Mr. T's Sugar Cured Bacon Recipe
About the Process:
The following process exercises the Morton Tender Quick recommendation of seven days in cure per one-inch thickness with a two day salt equalization period in order to reach a total of 100% equalization. The USDA recommends when curing pork belly with MTQ, using the dry rub method, that the 7 day per inch thickness guideline is used (14 days for two-inch thick slab). This guideline is the same recommended by Morton.
There are the pundits who believe the curing process can be accomplished in a much shorter time, some feeling, it should also be soaked to cut the salt content, perhaps for the reason they are on a low-salt diet. If they are doing so and getting what they feel is a good result, that's fine.
There are also those who feel the longer the bacon is in the cure the saltier the bacon will taste. If using sugar in your recipe, it has been learned that the opposite is actually happening. The reason being, salt enters meat at a faster rate than sugar. Thus, if sugar isn't given the proper amount of time to equalize through osmosis into the meat, the saltier it will taste.
Since building my first walk in smokehouse in 1975, numerous belly bacon cure methods and recipes have been used. The result being the KISS system works fine for us. The following recipe and process produces an exceptional slightly sweet molasses flavored bacon with a light smoke flavor. For bacon with a more pronounced molasses flavor, dark brown sugar may be used.
Recipe: Per pound of bacon.
1 TBS Morton Tender Quick
1TBS brown sugar - light or dark depending on taste
1/4 tsp. granulated garlic
1/2 tsp. cracked black pepper
Cut skinless belly in half and place in separate 2-gallon zip bags. Apply measured cure by weight to each cut of bacon and massage in, afterwards place in cooler or fridge. Turn daily for the entire curing process.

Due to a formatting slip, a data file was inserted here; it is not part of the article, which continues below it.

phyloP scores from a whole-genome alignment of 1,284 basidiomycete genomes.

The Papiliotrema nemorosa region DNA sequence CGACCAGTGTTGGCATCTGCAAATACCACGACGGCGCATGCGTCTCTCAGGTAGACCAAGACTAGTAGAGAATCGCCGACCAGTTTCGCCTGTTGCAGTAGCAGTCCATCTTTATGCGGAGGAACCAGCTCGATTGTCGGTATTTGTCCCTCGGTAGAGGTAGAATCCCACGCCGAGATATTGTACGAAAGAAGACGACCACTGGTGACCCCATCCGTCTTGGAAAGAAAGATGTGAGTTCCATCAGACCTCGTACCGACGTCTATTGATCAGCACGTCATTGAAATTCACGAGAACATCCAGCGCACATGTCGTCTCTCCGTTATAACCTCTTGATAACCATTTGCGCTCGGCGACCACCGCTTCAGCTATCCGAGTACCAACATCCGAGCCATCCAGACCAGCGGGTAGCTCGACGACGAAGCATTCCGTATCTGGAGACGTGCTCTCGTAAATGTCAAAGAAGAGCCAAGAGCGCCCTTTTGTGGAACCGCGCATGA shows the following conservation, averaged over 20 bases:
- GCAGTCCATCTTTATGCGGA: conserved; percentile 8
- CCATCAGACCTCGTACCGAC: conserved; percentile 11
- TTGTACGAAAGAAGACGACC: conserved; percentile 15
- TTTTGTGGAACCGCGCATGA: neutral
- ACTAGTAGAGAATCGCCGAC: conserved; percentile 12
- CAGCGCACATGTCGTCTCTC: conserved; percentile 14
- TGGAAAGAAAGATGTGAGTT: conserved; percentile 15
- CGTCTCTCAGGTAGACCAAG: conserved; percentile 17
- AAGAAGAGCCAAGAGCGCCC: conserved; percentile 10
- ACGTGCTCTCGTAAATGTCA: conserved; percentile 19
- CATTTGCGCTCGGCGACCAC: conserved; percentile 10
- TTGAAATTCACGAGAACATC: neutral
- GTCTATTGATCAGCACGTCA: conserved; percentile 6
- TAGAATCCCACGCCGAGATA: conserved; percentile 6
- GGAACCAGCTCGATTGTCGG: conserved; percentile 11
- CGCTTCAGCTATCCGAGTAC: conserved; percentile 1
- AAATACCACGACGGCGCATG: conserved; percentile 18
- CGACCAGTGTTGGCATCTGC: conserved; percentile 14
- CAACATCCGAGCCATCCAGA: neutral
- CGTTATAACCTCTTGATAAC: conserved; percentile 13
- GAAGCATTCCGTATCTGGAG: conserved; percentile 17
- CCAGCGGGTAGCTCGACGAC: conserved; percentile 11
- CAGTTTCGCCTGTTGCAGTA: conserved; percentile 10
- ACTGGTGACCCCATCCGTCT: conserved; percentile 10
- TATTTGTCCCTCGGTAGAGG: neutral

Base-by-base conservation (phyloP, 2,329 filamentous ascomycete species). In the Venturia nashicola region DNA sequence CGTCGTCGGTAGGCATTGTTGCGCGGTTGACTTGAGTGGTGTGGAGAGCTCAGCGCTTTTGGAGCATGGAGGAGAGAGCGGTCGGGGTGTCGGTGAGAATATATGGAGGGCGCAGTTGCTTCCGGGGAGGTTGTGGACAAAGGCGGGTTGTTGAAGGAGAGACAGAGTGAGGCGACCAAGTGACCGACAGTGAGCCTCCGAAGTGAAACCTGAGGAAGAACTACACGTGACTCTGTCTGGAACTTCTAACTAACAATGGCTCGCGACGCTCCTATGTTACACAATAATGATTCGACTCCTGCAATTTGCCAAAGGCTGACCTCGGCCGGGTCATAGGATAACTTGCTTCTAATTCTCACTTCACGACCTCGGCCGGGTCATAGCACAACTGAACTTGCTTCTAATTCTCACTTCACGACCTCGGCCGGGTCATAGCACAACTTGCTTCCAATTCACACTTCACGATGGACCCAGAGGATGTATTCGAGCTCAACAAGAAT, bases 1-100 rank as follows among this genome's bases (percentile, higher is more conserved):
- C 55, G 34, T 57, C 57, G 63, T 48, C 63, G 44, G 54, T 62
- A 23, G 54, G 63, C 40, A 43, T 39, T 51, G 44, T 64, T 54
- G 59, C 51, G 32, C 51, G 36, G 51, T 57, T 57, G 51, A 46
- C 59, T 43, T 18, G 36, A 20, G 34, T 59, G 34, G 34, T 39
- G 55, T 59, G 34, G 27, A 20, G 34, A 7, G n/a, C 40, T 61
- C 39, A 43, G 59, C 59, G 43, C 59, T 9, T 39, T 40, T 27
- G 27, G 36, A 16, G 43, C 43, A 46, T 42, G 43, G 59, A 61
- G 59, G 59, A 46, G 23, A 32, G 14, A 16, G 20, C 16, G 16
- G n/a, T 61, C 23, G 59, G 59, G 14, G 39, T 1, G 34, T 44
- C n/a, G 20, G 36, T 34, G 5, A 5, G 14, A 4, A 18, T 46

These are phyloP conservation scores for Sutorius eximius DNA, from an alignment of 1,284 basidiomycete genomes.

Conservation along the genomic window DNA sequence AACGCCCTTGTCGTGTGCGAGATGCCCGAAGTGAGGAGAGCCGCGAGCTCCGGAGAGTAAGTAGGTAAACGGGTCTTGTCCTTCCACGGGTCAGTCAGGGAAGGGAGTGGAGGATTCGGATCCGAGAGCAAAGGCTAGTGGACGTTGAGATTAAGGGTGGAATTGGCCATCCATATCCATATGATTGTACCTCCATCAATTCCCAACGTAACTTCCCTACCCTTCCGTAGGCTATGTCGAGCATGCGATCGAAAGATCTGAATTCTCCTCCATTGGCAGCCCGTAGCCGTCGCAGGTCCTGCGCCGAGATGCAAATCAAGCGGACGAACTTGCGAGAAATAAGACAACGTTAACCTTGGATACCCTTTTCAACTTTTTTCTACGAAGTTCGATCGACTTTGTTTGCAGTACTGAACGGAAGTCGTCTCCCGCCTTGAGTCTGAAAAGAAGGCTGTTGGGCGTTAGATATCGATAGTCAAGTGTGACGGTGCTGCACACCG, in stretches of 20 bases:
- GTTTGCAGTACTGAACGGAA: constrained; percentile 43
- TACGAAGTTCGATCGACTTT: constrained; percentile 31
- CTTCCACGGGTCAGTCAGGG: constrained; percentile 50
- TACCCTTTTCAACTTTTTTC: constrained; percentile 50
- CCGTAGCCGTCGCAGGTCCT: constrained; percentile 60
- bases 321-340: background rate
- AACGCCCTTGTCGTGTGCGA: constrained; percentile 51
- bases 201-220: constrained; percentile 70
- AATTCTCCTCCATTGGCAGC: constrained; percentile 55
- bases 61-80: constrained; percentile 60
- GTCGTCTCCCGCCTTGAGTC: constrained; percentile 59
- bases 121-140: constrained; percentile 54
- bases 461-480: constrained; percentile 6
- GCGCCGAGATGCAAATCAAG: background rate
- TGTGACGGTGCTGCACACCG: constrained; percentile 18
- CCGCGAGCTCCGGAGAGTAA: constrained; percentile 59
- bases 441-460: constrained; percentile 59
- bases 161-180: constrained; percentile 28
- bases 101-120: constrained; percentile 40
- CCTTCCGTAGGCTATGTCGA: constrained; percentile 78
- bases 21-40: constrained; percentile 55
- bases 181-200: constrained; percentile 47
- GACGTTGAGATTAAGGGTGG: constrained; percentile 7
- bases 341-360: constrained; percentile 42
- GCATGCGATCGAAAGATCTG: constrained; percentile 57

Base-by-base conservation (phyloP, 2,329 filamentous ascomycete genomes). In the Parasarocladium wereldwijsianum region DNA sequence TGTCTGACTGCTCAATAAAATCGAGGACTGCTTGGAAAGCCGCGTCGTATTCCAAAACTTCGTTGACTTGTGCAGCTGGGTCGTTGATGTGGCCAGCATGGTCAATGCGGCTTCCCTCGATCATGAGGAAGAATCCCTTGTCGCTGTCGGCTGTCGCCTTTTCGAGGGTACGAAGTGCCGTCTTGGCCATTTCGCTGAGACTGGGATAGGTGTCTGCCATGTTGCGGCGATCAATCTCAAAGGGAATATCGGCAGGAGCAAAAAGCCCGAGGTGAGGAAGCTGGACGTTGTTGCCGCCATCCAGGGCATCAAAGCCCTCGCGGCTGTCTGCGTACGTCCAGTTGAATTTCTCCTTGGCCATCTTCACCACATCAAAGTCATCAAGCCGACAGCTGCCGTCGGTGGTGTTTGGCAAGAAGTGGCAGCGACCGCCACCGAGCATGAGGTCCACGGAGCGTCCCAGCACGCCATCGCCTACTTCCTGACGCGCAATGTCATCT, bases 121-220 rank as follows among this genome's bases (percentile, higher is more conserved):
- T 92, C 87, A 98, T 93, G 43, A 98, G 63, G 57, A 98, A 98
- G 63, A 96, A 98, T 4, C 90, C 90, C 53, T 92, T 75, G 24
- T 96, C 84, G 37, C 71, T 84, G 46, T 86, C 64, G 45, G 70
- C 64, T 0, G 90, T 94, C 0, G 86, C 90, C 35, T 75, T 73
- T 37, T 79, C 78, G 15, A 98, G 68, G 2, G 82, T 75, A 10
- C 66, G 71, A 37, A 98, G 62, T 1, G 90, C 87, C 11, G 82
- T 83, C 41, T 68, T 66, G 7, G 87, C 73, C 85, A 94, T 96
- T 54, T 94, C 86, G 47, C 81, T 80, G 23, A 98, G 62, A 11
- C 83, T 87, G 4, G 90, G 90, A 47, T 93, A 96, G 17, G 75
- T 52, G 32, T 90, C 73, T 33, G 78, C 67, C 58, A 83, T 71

Example: A two inch side will require a minimum of 14 days in the cure. After the minimum cure time has been reached give it a quick rinse, pat dry then place on a meat hanger in the cooler or place on a rack in fridge for an additional two days for further equalization and pellicle formation.
A tray type smoke generator containing pulverized pellets is then placed in a external smoke collector. This is what is normally used to create a very thin pale blue smoke. The bacon is then smoked to a desired color. It is normally in a continuous pale blue smoke for < > 72 hours and kept at a temperature below 72°F - 22°C. Using a different smoke generator or type of fuel will result in different times.
When smoking is complete the bacon is then placed back in the cooler for an additional 2 - 3 days for additional smoke equalization. After a total of 21 days it is ready for consumption or freezing.
The end result is nothing less than a sweet, medium smoke flavored, slice of ecstasy.
Due to the addition of nitrites it is recommended not to heat above 350°F - 177°C. For that reason, my preferred method is to bake anywhere from 200°F - 93°C for a couple hours to 325°F - 163°C for approximately 25 minutes or to the desired crispness.
A pale blue smoke from tray type smoke generator.
Smoke entering 22cf. cabinet
Bacon in cooler
Sliced bacon ready for oven
Oh boy, let's eat
"Learn to deal with the facts, not tradition or sympathy"
Edited by Mr T 59874 - 1/28/17 at 2:13am